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Joint statement of ENTSO-E and EU DSO entity on ACER draft Framework Guideline on Demand Response

Joint statement

ENTSO-E and the EU DSO Entity welcome the release of the ACER draft Framework Guidelines on Demand Response on 2 June. The present statement is a high-level joint analysis of these guidelines, that will be completed by more detailed separate answer. As the common voice of the community of TSOs and DSOs, we agree on the following:

  1. Both associations endorse and support the overall objective of the Framework Guidelines to integrate demand-side flexibility in transmission and distribution-related services on a level playing field with other resources. We note that several recommendations of the joint TSO-DSO Roadmap on Distributed Flexibility published in 2021 have been acknowledged by ACER in its proposal.
  2. Both associations welcome that the rules to be developed should be technology neutral, and not only address demand response. Facilitated market access for distribution-connected resources should be considered in parallel with fair competition conditions for all services providers.
  3. Both associations advise to avoid introducing new definitions and terminology as part of the Framework Guidelines and to leave this task with the legal provisions that are to be developed.
  4. Both associations emphasise the need to achieve more simplicity and adaptability at national level. In particular, the development of joint proposals by the TSO(s) and DSOs of a Member State should be limited to those TSOs and DSOs for which the particular topic is of relevance.
  5. Both associations welcome the introduction of new joint responsibilities for ENTSO-E and the EU DSO Entity, but we invite ACER to consider simplification and streamlining of these tasks, especially in view of regular reportings.

Once the final Framework Guidelines are published, ENTSO-E and the EU DSO Entity are ready to work together on the co-development of regulation, per the principles of the Memorandum of Understanding signed this year, and with the importance of ensuring consistency with existing network codes and guidelines, the implementing acts on data interoperability and access, and propose, where relevant, possible evolutions.

Specific comments on the Framework Guidelines

In addition to the aforementioned points, both associations would like to draw ACER attention on specific paragraphs  of its proposal.

SOs coordination, (60) to (70)

  • A framework for cooperation between TSOs and DSOs is desirable but the scope and rules for establishing and implementing System Operation Congestion Groups should be simpler and tailored for varying national situations;
  • Both TSOs and DSOs should have access to the relevant data, from each other and from grid users, that they need to operate the system.

Data exchange & SO service provision tool, (71) to (83)

  • TSOs and DSOs have always supported a flexibility register and agree on the principle of a unified interface for simplifying registration and prequalification of service providers but the architecture (one tool or set of common procedures), and the additional functionalities should be for national implementation;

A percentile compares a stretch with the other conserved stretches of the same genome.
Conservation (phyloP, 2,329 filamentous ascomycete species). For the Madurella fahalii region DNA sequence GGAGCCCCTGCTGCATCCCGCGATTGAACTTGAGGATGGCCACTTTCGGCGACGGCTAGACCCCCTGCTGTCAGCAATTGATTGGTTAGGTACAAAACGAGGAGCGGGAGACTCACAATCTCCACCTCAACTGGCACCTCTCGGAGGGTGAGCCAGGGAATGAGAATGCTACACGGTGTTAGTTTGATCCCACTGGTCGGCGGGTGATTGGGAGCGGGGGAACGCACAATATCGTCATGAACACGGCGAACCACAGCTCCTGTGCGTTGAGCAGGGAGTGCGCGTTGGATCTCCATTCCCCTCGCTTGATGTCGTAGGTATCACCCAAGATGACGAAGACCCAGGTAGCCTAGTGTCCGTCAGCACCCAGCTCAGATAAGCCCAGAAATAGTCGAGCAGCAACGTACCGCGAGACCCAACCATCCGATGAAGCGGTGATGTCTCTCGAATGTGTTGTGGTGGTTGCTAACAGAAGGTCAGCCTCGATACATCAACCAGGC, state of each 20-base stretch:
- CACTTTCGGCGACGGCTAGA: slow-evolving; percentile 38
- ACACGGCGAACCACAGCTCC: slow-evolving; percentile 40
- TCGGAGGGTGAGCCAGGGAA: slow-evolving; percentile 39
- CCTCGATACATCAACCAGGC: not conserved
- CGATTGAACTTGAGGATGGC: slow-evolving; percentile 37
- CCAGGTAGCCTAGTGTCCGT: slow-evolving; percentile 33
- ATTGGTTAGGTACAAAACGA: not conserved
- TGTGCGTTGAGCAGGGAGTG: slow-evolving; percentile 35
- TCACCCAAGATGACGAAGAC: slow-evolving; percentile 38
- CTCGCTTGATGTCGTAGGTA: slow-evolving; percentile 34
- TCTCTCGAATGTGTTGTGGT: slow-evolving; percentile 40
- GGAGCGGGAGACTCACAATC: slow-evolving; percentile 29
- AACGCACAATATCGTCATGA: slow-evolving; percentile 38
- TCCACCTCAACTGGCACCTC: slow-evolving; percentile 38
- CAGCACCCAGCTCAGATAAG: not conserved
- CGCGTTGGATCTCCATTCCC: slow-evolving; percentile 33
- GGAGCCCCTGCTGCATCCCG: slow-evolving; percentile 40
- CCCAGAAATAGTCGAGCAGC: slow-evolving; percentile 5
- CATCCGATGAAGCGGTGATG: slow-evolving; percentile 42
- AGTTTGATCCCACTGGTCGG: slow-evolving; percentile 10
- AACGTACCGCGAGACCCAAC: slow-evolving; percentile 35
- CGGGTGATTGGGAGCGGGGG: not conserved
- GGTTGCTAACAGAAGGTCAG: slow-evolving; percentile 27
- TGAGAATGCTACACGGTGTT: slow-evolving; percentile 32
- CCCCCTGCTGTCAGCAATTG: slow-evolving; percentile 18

Prequalification, (43) to (49)

  • TSOs and DSOs have always supported a facilitated market access through the introduction of conditional or dynamic grid prequalification where possible and we welcome this has been acknowledged in the Framework Guidelines;
  • The Framework Guidelines should strike a balance between simplifying market access for service providers wherever possible and the reliability of ancillary services provision. The choice between ex-post verification or ex-ante product prequalification procedures may therefore vary per Member State and per service;

Congestion management, (84) to (104)

  • TSOs and DSOs see an added value in achieving standardisation of products at national level, but certain proposed EU-wide market rules enter into an unnecessary level of details;
  • Transparency towards market parties is important to support the development of liquid and efficient markets but the publication of grid and market data can also be deleterious in some cases as the ability to predict congestions can cause gaming and market power abuse opportunities. The timing and level of details of data shared with market parties should therefore be carefully considered, for instance by implementing:
    • Spatial aggregation (e.g., verify if information can be aggregated at regional level)
    • Temporal aggregation (e.g., verify if information can be aggregated at monthly/annual level and thus published ex-post)

Requirements for Market access, (18) to (38)

  • The list of independent aggregation models should not be exhaustive as this could preclude the development of alternative, innovative market design.
  • While TSOs and DSOs recognise the importance of untapping the potential of distributed flexibility, we think that the Electricity Directive already provides clear and sufficient guidelines for national implementation regarding the ownership and operation of storage assets by TSOs or DSOs.



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